Arrest Five in $1 Million-Plus Phone Fraud
NEW YORK (AP) _ Long distance was not the next best thing to being there for five Dominican nationals accused by federal authorities of selling more than $1 million in illegal overseas telephone calls.
The arrests followed a probe by New York Telephone Co. investigators, Secret Service agents and security personnel from long distance telephone companies, Richard Ward, special agent in charge of the Secret Service’s New York office, said Thursday.
The five, who operated out of four Manhattan apartments, allegedly charged customers from $5 to $20 to make long distance calls, mostly to the Dominican Republic, Colombia and elsewhere in Latin America, Ward said. The customers made the calls from one of the apartments.
If convicted, they face a maximum penalty of 15 years in prison and fines of $50,000 or twice the value of the fraudulent activity, Ward said. Their cases will be prosecuted by the office of U.S. Attorney for the Southern District of New York, Rudolph W. Giuliani.
″They avoided the usual billing procedures by utilizing ‘blue boxes’ and stolen or compromised personal identification numbers or credit card numbers issued by various telecommunications companies,″ Ward said.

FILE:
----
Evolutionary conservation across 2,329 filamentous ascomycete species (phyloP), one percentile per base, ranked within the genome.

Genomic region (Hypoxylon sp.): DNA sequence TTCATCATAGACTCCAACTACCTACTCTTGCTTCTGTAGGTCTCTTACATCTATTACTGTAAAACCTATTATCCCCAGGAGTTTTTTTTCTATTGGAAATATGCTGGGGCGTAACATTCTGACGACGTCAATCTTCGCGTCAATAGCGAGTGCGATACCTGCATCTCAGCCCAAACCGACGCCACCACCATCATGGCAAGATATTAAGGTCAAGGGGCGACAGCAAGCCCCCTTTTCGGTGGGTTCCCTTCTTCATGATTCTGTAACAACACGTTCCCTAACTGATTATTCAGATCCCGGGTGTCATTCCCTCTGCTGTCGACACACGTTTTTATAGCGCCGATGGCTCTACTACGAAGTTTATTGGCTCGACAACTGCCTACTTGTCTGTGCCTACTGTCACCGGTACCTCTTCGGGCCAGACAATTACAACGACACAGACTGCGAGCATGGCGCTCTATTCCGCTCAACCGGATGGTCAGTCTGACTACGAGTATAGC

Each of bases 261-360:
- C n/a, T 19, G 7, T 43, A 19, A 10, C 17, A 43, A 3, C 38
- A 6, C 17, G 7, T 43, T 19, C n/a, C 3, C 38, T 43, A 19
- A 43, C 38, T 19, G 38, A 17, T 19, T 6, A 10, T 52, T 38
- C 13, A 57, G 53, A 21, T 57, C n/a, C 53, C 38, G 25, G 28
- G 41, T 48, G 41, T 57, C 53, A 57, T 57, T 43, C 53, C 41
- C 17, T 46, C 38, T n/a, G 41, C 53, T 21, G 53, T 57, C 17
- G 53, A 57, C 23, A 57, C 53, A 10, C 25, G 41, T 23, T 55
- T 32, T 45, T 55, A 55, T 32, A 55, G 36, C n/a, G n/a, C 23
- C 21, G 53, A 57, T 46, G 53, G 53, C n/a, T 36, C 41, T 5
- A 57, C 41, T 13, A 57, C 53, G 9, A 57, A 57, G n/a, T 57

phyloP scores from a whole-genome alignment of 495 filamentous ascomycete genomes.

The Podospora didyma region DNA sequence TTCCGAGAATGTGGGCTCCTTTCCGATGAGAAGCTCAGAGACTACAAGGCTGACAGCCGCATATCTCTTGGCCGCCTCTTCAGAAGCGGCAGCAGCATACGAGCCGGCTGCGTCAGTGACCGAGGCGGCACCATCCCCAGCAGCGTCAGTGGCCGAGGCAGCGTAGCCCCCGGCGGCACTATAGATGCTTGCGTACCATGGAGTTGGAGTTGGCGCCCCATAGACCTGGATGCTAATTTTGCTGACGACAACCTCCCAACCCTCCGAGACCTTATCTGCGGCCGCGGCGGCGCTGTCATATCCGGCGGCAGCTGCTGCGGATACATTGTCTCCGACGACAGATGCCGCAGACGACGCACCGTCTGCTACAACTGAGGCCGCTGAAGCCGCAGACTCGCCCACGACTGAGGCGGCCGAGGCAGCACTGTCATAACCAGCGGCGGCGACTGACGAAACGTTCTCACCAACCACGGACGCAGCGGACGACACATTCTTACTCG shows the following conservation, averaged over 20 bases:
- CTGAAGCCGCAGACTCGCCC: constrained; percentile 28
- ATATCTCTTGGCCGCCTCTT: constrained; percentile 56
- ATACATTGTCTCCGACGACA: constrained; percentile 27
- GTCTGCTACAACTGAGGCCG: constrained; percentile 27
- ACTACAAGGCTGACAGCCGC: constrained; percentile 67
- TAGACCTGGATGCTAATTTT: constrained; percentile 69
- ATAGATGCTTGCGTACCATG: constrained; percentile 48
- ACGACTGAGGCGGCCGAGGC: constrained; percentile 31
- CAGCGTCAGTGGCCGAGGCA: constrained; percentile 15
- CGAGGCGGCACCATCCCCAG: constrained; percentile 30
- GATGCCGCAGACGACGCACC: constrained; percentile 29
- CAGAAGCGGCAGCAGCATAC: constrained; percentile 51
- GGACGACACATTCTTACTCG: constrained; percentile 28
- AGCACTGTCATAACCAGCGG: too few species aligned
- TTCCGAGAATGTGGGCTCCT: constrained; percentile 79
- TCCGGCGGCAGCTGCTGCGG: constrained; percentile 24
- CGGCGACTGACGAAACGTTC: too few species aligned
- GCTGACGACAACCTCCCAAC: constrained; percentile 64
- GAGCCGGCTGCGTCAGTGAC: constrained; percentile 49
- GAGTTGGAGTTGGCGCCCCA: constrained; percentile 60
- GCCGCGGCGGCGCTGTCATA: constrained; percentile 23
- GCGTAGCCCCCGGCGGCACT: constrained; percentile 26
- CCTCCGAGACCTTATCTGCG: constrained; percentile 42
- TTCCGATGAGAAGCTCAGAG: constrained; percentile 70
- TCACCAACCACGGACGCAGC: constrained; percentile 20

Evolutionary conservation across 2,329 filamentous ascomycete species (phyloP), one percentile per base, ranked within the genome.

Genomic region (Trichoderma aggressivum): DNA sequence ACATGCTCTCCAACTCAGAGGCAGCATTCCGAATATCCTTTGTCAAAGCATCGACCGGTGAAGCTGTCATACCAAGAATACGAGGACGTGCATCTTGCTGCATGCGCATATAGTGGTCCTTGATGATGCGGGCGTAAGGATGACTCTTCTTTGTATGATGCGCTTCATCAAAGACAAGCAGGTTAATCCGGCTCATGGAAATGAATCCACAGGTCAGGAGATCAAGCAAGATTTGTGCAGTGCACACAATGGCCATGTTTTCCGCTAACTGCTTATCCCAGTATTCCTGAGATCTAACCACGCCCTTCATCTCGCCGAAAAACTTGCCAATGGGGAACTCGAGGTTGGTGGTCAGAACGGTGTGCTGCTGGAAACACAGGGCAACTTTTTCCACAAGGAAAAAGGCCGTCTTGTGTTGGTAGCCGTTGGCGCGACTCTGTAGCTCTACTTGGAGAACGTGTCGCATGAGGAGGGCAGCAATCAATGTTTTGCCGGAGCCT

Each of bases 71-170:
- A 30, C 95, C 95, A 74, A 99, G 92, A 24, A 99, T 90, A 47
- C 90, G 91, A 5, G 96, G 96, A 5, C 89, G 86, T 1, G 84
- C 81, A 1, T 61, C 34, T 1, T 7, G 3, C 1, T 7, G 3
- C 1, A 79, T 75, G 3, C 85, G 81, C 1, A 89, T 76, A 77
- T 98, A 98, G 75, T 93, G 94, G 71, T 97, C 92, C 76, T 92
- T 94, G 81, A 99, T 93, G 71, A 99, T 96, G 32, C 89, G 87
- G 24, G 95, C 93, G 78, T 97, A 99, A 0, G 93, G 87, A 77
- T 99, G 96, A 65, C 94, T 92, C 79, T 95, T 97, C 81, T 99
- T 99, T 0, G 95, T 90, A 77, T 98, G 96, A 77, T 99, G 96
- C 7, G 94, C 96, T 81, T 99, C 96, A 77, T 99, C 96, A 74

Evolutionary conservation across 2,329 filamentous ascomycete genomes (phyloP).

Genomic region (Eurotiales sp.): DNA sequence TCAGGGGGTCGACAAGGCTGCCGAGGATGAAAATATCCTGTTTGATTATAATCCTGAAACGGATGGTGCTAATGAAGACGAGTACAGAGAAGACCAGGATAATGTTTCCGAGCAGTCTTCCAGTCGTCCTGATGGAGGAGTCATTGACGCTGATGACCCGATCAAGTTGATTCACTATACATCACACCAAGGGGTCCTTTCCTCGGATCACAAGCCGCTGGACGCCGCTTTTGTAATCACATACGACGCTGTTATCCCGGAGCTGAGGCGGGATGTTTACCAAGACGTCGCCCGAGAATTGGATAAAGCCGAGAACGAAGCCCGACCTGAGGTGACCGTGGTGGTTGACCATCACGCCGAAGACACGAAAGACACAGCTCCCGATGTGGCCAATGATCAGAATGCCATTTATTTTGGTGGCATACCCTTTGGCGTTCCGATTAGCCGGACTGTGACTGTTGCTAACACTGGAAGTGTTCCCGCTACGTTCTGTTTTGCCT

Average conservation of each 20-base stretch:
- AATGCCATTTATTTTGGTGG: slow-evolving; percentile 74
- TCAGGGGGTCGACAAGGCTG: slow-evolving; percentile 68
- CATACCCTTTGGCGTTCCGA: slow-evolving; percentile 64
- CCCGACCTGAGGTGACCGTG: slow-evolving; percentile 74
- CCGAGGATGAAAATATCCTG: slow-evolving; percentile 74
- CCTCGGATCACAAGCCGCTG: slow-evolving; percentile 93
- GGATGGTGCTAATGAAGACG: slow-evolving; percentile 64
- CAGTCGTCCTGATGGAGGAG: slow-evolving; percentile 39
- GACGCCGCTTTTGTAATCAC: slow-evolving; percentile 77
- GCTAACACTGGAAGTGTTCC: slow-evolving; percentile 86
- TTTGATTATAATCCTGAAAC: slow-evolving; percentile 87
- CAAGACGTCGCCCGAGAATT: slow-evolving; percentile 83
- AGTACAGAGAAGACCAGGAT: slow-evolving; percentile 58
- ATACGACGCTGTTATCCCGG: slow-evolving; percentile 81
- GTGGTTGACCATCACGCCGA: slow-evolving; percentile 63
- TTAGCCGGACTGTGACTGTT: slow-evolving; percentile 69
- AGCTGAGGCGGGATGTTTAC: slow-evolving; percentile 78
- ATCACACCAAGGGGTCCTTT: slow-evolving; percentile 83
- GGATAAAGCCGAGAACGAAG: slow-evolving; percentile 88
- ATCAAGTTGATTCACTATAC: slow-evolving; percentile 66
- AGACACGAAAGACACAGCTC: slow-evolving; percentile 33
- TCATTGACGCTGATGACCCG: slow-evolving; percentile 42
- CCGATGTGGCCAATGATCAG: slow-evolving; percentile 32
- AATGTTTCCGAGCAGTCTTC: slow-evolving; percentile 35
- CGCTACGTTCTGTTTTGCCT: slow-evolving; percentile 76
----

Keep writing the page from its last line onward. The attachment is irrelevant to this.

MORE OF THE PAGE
A ″blue box″ is an illegal, electronic device, about the size of a pocket calculator with a push-button keypad like that on a telephone. The push buttons mimic the frequencies used by telephone companies and enable the caller to bypass phone company billing equipment.
Secret Service agents with federal search warrants seized four ″blue boxes,″ more than 20 telephones, and hundreds of personal identification numbers and stolen credit card numbers, Ward said.
Everick Bowens, president of the Communications Fraud Control Association, estimated fraud losses in the telecommunications industry in 1984 at $500 million, $70 million in the New York City area. Blue box fraud is a particular problem in New York City, although the bulk of the $70 million lost in New York is through other methods, he said.
This case marked the first time the Secret Service and the U.S. attorney’s office have cooperated to prosecute under a federal law passed in October 1984 entitled Fraud and Related Activity in Connection with Access Devices.